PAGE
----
In Japan, the scientist is not mad, but is noble, moral, and uses his powers for the good of all. While Dr. Frankenstein discovers a color beyond violet to create life in order to have a society of slaves, Dr. Serizawa discovers a power for the good of all and kills himself to avoid its possible devastation on the world. Could there not be a stronger contrast?

Now, in some later Godzilla movies, the mad scientist plays a role, such as in Godzilla vs. Biollante where a scientist creates a monster out of Godzilla cells, plant cells, and the spirit of his daughter through DNA (?) because plants have psychic powers (???). However, his intentions are not malicious and it is another scientific effort, the creation of cells that will suck the power out of Godzilla, that is a major focus. The true mad scientist stereotype isn't really here.

The point of this contrast is this: in some contexts, the scientist is seen as treading where they do not belong into the territory of the divine; however, in other stories, the scientist is the hero and even kills a god-like creature. This contrast comes across most strongly to me between American and Japanese culture. Similarly, robots in American cinema often has a menacing role (i.e. The Terminator, The Matrix) but the opposite in Japanese film and television (i.e. Gundam, Astro Boy).

Why is this? Perhaps the American culture with a general distrust of authority poo-poos the scientist because they are elitist and think they know better than others when they lack what most consider common sense and morality. In Japan, with so much focus on the honor of being an engineer or scientist, this may be a possible reason for the positive role that scientists have in their entertainment products. It is science that saves the day. Religiosity also has a role in this, since Americans are very religious overall and many claim that morality and social cohesion comes from on high, so treading on that is blasphemous. Japan is more secular, but the relation between the old belief systems and the new ways of thinking I am not familiar enough to say anything. However, the differences are striking, and one must wonder if the effects of society on the movies is reciprocal. In other words, if the movies and TV series paint a different picture of science and scientists, will that change the ways of the society?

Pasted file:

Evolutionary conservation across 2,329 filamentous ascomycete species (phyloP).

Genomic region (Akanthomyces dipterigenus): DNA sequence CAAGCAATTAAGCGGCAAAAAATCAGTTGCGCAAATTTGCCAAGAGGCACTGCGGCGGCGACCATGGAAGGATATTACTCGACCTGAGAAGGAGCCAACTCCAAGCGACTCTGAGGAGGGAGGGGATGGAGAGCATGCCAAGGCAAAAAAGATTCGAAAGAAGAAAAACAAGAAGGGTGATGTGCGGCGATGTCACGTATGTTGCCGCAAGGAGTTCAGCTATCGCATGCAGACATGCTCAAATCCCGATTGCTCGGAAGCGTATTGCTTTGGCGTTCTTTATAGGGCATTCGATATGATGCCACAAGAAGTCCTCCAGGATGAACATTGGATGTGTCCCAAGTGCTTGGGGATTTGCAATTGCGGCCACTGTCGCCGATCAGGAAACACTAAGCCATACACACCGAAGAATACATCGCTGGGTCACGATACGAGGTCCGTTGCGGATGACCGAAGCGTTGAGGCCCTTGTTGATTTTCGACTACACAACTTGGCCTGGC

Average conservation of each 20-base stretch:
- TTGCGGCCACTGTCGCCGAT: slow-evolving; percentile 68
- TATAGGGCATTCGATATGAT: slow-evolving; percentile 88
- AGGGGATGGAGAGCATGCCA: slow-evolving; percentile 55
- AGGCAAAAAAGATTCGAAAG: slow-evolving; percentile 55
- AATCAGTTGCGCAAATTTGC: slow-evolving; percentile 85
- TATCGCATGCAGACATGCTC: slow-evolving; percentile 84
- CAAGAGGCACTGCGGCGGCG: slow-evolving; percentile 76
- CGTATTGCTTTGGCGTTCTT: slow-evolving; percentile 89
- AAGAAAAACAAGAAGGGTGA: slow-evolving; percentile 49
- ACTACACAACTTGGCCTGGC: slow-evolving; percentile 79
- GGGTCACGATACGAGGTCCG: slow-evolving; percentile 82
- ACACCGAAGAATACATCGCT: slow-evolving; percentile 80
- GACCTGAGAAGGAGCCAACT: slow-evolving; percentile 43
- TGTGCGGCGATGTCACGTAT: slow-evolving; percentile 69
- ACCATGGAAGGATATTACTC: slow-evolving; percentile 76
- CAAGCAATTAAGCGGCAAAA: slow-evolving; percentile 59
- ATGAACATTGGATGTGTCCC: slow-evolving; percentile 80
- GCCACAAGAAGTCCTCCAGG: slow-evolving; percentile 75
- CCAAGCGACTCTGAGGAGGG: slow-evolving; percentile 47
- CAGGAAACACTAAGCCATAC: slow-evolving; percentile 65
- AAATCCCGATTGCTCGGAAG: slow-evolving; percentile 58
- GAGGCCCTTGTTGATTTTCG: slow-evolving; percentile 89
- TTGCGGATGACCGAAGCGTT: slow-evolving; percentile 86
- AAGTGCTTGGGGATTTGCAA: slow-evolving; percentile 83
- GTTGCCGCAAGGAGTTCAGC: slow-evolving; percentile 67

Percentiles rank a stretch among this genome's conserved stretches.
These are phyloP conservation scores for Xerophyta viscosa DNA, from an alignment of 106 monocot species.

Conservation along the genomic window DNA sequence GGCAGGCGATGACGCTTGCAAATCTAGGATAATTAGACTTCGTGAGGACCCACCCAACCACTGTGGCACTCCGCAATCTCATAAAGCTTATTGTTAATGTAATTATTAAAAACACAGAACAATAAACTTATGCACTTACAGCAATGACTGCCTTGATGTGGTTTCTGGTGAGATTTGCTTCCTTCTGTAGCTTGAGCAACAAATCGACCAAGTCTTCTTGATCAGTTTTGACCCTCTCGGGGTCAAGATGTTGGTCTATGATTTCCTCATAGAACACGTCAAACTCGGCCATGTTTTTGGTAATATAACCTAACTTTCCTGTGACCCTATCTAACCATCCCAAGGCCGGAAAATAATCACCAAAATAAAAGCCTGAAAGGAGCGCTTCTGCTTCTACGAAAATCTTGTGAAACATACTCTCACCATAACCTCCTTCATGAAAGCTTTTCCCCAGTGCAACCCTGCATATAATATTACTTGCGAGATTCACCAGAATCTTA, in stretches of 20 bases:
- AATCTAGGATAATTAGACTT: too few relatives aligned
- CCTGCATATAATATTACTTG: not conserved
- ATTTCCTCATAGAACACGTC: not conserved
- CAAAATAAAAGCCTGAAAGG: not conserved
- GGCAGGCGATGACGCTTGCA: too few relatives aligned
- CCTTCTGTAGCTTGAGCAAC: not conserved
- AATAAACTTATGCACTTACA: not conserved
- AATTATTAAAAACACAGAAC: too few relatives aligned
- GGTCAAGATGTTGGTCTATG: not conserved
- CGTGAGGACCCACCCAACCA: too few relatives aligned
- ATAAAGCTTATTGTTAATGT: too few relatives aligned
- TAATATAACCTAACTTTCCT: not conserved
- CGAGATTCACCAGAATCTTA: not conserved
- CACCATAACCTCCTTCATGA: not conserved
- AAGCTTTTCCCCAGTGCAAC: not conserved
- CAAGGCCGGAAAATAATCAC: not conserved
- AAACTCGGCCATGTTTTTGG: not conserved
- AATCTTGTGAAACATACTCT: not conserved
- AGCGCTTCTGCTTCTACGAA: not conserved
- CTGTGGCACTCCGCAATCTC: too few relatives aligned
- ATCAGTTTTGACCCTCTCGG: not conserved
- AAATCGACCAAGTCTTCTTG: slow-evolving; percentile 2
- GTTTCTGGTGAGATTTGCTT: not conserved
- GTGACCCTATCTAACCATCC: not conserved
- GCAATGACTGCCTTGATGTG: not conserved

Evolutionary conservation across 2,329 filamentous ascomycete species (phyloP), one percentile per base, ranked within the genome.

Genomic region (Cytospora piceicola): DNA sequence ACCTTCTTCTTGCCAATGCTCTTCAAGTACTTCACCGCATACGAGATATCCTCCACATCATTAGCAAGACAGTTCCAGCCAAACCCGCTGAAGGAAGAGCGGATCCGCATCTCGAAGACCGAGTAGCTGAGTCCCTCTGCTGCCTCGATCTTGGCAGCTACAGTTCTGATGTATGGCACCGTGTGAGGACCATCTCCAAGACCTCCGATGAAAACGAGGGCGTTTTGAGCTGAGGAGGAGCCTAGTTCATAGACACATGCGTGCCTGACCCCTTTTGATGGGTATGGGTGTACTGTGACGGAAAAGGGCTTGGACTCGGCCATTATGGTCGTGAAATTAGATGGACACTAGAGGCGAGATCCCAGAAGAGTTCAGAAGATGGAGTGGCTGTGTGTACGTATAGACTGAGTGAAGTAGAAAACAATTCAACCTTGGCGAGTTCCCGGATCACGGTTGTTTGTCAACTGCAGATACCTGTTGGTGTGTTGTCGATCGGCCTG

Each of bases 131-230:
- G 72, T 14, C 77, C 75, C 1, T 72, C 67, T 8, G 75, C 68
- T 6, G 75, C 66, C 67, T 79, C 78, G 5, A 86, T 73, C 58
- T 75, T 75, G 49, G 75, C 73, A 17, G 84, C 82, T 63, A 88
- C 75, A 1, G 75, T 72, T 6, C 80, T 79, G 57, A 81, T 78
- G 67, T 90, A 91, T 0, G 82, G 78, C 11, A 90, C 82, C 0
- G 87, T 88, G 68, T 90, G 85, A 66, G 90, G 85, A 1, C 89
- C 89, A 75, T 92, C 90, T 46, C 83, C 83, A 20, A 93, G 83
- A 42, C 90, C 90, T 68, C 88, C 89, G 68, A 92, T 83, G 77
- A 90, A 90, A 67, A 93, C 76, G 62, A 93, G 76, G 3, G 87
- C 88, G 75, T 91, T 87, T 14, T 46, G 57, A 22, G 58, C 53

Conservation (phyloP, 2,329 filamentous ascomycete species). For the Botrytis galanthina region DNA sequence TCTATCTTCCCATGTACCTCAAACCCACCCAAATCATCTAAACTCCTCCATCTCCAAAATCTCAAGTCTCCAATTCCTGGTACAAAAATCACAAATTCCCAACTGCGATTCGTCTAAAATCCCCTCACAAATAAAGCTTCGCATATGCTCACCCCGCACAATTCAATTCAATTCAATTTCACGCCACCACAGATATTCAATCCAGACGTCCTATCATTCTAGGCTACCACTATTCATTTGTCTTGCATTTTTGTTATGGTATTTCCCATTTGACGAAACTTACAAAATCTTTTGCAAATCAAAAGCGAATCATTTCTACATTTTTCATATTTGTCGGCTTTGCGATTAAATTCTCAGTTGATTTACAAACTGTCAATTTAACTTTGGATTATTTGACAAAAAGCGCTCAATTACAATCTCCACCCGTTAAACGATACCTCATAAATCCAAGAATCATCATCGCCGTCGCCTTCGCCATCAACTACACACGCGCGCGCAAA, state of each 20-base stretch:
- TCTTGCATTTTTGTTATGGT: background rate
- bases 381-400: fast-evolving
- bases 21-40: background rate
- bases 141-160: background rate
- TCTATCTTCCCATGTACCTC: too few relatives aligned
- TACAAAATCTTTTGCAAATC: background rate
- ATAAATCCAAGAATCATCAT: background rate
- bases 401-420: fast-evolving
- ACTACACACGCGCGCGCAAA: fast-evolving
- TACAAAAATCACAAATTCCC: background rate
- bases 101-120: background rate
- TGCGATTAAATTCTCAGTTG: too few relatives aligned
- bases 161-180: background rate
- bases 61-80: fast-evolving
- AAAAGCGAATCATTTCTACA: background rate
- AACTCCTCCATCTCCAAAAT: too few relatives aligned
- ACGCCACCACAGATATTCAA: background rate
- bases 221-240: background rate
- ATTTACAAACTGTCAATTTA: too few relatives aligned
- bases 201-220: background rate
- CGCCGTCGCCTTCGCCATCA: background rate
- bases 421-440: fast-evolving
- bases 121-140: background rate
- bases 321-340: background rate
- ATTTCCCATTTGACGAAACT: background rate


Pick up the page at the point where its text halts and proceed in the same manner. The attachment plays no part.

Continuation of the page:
Perhaps that is, so maybe shows like House and The Big Bang Theory can change this. It is certainly worth considering.

Wednesday, September 30, 2009

Blasphempy Day

Though the news has gotten around, I should do my bit to participate and let it be known that September 30th is to be a day of sacrilege. On this day in 2005, the infamous Danish cartoons were published, eventually inciting hatred, protests, and violence in the Islamic world because the cartoons depicted the prophet Muhammad is a negative light.

The event is also in protest to actions by the United Nations allowing religion a free ride in the world of speech, namely because of Islamic nations trying to make their beliefs insulated from criticism. Further, Ireland has passed law to make blasphemy a crime, so this is hardly a one-religion problem. All beliefs should be subject to criticism, especially when they propose things demonstrably wrong and all the worse when harmful. When some area because free from critical thought, it is degrading to being human. It's degrading to religion itself, because if it needs to be protected it must be a most pitiful institution. I don't think AIG gained reverence when it received bailout money; why should religious institutions be seen differently?